Joseph Depaolo Tonio, Neil Raden discussed on DM Radio

Automatic TRANSCRIPT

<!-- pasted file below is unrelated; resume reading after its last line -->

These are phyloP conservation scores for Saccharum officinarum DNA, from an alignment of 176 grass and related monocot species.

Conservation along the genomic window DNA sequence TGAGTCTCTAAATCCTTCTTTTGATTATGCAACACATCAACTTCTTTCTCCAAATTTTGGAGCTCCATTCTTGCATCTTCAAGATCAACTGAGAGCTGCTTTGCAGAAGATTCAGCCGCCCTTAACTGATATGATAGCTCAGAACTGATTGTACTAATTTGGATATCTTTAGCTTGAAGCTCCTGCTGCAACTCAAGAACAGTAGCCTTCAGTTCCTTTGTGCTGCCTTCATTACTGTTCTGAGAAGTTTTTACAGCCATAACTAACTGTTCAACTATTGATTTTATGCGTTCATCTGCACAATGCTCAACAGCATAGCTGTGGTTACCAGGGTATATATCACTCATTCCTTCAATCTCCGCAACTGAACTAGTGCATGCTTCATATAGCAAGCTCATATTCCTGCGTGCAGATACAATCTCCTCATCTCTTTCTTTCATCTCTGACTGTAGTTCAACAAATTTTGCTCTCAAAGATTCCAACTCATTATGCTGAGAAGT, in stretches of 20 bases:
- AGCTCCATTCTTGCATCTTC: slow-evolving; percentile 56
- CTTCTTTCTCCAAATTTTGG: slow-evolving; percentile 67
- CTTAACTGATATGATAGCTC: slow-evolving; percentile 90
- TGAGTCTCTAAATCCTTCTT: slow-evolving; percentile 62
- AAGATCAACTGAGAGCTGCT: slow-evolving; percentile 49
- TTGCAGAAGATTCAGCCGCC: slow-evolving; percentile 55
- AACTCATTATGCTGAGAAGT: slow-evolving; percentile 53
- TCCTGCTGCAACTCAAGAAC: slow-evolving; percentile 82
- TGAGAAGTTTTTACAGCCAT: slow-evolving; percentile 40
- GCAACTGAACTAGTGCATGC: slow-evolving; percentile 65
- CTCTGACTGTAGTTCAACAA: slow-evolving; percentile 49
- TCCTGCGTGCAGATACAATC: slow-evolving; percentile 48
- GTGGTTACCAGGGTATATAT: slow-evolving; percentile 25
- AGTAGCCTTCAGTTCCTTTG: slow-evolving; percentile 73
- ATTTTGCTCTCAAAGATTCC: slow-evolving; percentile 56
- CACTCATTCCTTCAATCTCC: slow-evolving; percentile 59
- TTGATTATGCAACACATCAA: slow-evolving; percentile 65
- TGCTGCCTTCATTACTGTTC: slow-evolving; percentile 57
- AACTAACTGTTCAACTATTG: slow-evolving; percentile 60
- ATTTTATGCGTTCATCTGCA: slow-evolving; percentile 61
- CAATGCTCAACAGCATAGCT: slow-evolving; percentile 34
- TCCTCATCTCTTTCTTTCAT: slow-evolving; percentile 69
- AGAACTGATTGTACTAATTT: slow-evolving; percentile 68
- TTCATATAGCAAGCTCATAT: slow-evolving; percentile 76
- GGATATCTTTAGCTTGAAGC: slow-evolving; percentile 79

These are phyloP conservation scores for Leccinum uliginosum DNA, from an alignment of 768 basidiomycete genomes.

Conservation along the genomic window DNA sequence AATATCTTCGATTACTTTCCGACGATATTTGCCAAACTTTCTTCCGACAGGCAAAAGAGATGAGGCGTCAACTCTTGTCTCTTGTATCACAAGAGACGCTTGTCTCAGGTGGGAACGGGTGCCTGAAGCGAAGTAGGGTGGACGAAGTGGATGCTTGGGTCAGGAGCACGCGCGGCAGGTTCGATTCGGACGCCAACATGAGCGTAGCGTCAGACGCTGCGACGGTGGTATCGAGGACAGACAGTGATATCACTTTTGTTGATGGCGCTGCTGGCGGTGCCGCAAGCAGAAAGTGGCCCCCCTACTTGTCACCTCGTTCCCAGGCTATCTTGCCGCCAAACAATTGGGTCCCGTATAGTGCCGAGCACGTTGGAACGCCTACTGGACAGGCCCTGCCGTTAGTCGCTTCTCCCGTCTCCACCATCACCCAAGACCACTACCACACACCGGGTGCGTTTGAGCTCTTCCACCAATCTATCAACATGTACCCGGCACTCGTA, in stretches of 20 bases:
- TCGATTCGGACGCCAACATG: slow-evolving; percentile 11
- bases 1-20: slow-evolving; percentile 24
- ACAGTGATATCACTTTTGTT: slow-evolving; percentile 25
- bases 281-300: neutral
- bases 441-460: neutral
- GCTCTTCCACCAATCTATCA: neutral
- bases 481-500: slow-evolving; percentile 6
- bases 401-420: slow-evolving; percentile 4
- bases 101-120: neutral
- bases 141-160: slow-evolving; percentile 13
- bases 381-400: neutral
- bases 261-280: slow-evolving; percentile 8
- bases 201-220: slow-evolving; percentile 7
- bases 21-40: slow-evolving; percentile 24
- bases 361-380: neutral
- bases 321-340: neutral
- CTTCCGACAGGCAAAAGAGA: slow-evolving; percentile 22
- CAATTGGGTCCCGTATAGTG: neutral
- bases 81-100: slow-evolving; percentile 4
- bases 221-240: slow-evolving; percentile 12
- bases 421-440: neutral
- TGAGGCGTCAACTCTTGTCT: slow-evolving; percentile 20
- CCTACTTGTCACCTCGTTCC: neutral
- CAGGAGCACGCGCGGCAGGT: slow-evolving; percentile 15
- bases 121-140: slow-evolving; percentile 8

All about ethics and artificial intelligence with my good friends and colleagues and fellow analysts Joseph DePaolo Tonio and Neil Raden and done deal I'll bring you back and Joseph was gonna get my mind rolling there in that last segment talking about this ethical framework and how it could be very useful in helping us in our day to day human behavior right that's the whole thing about ethics Duke doesn't ethical standard actually in bed itself in your behavior in your decision making process and then I had my bit of it apparently there that yeah actually we could see this articulated through our technologies through Microsoft teams for example which tells you when you're not getting enough alone time that enough focus time on your apple iPhone when it tells you that you know you should sit up or walk around or things of this nature which is I mean it's kind of weird but it's kinda cool I don't know what your thoughts on all that deal I don't completely agree I think that it's not like self improvement or yoga or eating a paleo diet I think there's an essential tension between the can comic aspects of A. I. in the ethical aspects today and the people who are producing it up are producing it to make money and then there's also the unintended consequences a good example there's a lot right now about the ability of a I like to do a better job finding cancer tumors in breast cancer than the best radiologists well you might think that that's a good idea but the problem is what happens after that is not necessarily such a good idea people end up getting a lot of unnecessary treatment the organization's inflate their ten year survival because the early detection is ten years before but it turns out the mortality isn't the same thing so was it really a good thing and I think those are the kind of questions that need to be answered but the push of technology and the push of science it's not really paying attention to it I I also think that there's this there's this agonizing desire to push this thing forward one thing that I'm doing a concert with somebody else's we've developed an actuarial A. I. certification program so we actually go out to insurance companies and train them for a few days about all the bad things we can do and hopefully guide them to sort of the good things they can do but on a daily basis they're under pressure to do things that have to do with making money for the organization so it's not it's not a perfect situation the other thing is is that you know the E. U. is way ahead of this and putting out ideas about this also has the office of the the president's office is something which was a joke by the way anything and if that wasn't already said before it had no cheese of the OECD which represents thirty seven countries but now you have some states like New York and California and so forth that are going off on their own but the one that really troubles me is that Washington state just signed into law about facial recognition and if you read the document it looks really good the problem with it was it was written by Microsoft now Microsoft is out lobbying all the other states to adopt it and when when you get down to the nitty gritty there there's some things in it they're not okay I think that this clause that said something about you can do it without a warrant if there's called exigent circumstances exist what the hell is that me right so this is your trouble this is a struggle it's gonna be it's gonna be a union all the way and I don't think that developing frameworks out of the blue really gonna be that valuable yeah I know this is the peak of a really good point right but it and this is kind of the issue of trying to wrangle with myself here as we think through all this and maybe Joseph I'll bring you back in here yeah Neil is is basically alluding to what I see happening as well but it goes a bit deeper right and it goes deeper because we have these companies to suffer companies that are so incredibly powerful Google YouTube of course part of Google Facebook linked in this part of Microsoft now so Microsoft has a huge influence on on organizations and you know I I'm reminded all get philosophical here with you because I was a philosophy double major myself way back when and to win the obamacare the affordable Care Act is being debated I got on a plane that was flying somewhere and I was reading louts suse understanding the mysteries which is fascinating stuff I'm a big fan of of eastern philosophy and eastern thought and I was thinking about the affordable Care Act and open up the book and the first thing I read was when the laws are complex the bandits will abound right this is three thousand years ago this guy wrote that stuff three thousand years ago so a thousand years before Christ and of course the orients this guy's writing when the laws are complex the bandits will abound and I remember I said that one time two of my partner Dr robin Bloor it always has such interesting things his comment was do you know how many laws the penalties it's like no you said seven of course the polyphonic code which shot is still alive in some form today at least in spirit in the Louisiana but the idea was that what the pollen saw as I understand it was that because it becomes so complex yet to start over I need a new coat for governments and I almost feel like we're at that point right now and you see it all this conversation about ethics it's everywhere and it's it's a very hot topic today not just for artificial intelligence for data for commerce for international relations at cetera so I I think we are at this really important time if you look at the history of mankind over the past even three five thousand years or so this is a very strange time now we're clearly at an inflection point because of the internet because the technologies like artificial intelligence at Starbucks so I'll just kind of throw it over to you is a is a big fat softball coming your way what do you think about all that and and do we need to to frankly look very hard and and meeting fully at the nature of laws and regulations in our country around the world right now Eric you really kind of a wild there with that conversation I know I know quite well I got outside the roads here but testing the boundaries well that's a good boundary yeah I mean do we go back to the code of Hammurabi as opposed to the number only on a coat and a look at the evolution from those early days too when Napoleon said things have gotten too complex what simplify it to seven basics and somewhere in the middle there were the ten commandments and how do we look at this I think that reset and you know you mentioned at the beginning of the program about Kobe nineteen and what the pandemic is doing the things right now with that give us a real hard reset or is that going to lead to even more complexity in the regulatory environment one thing we all sure has this tendency to look very much within our own culture and not really look at cultures beyond our own there are one hundred and ninety some countries in the world today there are thousands of different cultures Wendy Oxford morality project derive their seven basic rules of morality that they felt were common they looked at six hundred cultures well there's that's only six hundred but also one of the interesting things from that the talks directly to what you're saying the fit of their sentence is deferred authority and when I heard that I thought no I in my culture is your question authority I'm an old hippie I mean one of my favorite course in college was anarchy one oh one right it'll at winning a deferred to authority as a universal moral code but if you look at it from the standpoint of don't run a red light because you're going to get into an accident that's different authority if you look at it from the standpoint of trying to follow this myriad of complex walls that are on the books you're going to run into things like get in Wilkesboro Pennsylvania you're still not allowed to graze your goats on the town square right and in Pennsylvania overall you still have trouble worse in front of your car with the green flag on a horse I need your car with a red flag to let other carriages know you're coming worthless carriage that's still on the books that never went away wow so this layer of complexity is certainly happening and how do we contact us how do we look at things as Neil was talking about this new Washington regulation but written by Microsoft and one thing I kinda look especially in that area straightforward mission have you ever read David prince the transparent society now that's a really interesting take and it's I think it's over twenty years old articles written in the nineteen nineties I have to double check that about how the only way to avoid trading our privacy for our freedom is by opening up the surveillance state show that anyone can see to it but anyone can draw from it as well one of the recurring themes and some of his future society books are holder people are who used the cameras on their cell phones to protect themselves from muggers more from nasty teenagers kind of the clockwork orange troops who might be attacking them they work after cellphone said I'm streaming your to the nearest police station right right now so how do we balance the privacy in the transparency how do we do it conveniently how do we make sure we're secure and how do we build those regulations indoor frameworks no you you mentioned that you felt the building frameworks out of the blue work going to help but I don't know any other way of actually I mean these things into our A. I. one of the things I look at it is because inference and to me the ability to bring calls inference into machine learning algorithms through directed acyclic graphs such that they understand the causation may become explainable as they move towards cognition means that we can go from contextual is Asian to cognition through calls or in French if we understand and if the A. R. A. if we ever get to that point can understand how both the consequence of their effect anyone and how can we understand the call as a matter of fact so we get these calls consequence diagrams that we used to use in system engineering with ball in logic how do we build that in through directed acyclic graphs and graph algorithms use knowledge graphs that Neil mentioned into.